Second review of The Bawdy Bard

This one from Tom Purdom, in the Broad Street Review. It’s another wonderful review; enjoy the excerpts below and read the whole thing, if nothing else for the truly inspired last line. No, we will not give the spoiler here.

For its first early music concert, Lyric Fest joined forces with an early music expert, Matthew Glandorf of Choral Arts Philadelphia. The result was an entertaining survey of Medieval and Renaissance songs devoted to sex, nature and the delights of the alehouse.

Glandorf opened the afternoon with a combination of music and showmanship that exploited the comfortable size of Lyric Fest’s new Center City venue, the compact Helen Corning Warden Theater at the Academy of Vocal Arts. […]

Glandorf’s troops bounced through their interacting lines with the high spirits of acrobats communicating their joie de vivre by turning cartwheels and back flips. […]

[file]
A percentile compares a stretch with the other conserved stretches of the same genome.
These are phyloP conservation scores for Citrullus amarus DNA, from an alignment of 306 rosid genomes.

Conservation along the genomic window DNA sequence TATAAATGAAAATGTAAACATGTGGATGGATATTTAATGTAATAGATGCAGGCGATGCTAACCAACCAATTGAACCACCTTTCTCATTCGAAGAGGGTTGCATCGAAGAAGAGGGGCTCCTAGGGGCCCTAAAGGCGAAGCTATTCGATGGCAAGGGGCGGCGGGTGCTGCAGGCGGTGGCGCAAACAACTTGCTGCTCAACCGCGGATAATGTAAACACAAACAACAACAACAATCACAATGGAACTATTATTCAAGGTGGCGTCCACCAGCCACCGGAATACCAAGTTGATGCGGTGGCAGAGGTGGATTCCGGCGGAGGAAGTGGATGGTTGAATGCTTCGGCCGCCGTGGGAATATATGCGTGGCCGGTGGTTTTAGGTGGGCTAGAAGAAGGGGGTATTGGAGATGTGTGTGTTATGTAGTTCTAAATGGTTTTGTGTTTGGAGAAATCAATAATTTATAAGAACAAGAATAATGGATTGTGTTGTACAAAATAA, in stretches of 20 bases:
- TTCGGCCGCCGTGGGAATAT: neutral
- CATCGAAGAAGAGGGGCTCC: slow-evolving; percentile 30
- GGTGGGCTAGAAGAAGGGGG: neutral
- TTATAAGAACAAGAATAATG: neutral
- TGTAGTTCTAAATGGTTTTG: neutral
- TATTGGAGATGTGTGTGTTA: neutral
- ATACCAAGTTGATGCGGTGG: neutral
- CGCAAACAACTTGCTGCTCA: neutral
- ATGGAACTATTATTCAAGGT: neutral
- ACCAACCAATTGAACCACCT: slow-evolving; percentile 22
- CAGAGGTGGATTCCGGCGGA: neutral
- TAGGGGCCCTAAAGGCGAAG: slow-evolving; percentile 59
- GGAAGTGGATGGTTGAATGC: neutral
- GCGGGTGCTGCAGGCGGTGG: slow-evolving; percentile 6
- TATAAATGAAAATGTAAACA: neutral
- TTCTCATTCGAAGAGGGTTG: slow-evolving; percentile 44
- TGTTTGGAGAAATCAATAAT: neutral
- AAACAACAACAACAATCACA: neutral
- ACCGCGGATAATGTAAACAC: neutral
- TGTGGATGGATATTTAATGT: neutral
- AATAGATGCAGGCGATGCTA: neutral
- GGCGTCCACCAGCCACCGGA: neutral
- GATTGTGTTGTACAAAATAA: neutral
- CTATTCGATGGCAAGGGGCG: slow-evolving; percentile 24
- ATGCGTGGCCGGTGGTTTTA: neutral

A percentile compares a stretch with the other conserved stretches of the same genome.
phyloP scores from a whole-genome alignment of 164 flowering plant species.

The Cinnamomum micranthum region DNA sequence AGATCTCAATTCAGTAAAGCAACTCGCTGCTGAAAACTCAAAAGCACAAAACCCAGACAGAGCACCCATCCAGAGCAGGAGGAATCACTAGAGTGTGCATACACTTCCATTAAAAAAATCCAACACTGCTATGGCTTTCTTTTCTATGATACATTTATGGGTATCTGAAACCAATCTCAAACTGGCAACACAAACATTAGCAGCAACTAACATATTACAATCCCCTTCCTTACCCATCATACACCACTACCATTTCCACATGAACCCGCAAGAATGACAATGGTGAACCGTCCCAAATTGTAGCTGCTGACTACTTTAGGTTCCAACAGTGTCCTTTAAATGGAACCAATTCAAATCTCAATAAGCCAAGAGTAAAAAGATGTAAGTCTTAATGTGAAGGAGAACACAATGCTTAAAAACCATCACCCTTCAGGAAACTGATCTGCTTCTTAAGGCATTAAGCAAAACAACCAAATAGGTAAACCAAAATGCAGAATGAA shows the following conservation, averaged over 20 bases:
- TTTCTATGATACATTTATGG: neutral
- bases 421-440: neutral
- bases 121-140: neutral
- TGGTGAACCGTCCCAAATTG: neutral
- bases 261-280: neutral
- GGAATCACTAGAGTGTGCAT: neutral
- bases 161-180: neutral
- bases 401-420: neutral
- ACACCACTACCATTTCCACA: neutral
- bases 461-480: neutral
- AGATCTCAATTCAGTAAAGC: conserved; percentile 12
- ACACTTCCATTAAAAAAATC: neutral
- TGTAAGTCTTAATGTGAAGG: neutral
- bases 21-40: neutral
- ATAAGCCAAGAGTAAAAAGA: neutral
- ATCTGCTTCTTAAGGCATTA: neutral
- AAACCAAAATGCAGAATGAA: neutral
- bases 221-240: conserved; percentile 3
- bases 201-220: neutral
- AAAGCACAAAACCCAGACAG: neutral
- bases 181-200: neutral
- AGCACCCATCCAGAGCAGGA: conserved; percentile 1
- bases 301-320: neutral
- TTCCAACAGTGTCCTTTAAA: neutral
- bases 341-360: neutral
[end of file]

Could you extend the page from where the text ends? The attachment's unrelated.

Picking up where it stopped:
The program also included a stunning new work by Mark Rimple, who served as lutenist for the occasion. Rimple’s Nouveau Chansons des Oiseauxfollowed a 16th-Century Chants des Oiseaux, and the juxtaposition provided a striking lesson in the development of our attitudes toward the natural world. […]

Soprano Leslie Johnson provided one of the afternoon’s most arresting interludes […]

Mezzo Maren Montalbano added color and personal liveliness; bass Colin Dill contributed a pleasingly unforced masculinity; and tenor Steven Bradshaw spanned a broad range with a knowledgeable feel for the nuances of period music. They’re all notably expressive vocalists. […]

A Lyric Fest regular, actor Jim Bergwall, set the scene with well-chosen recitals from Chaucer, Shakespeare and other appropriate wordsmiths. […]

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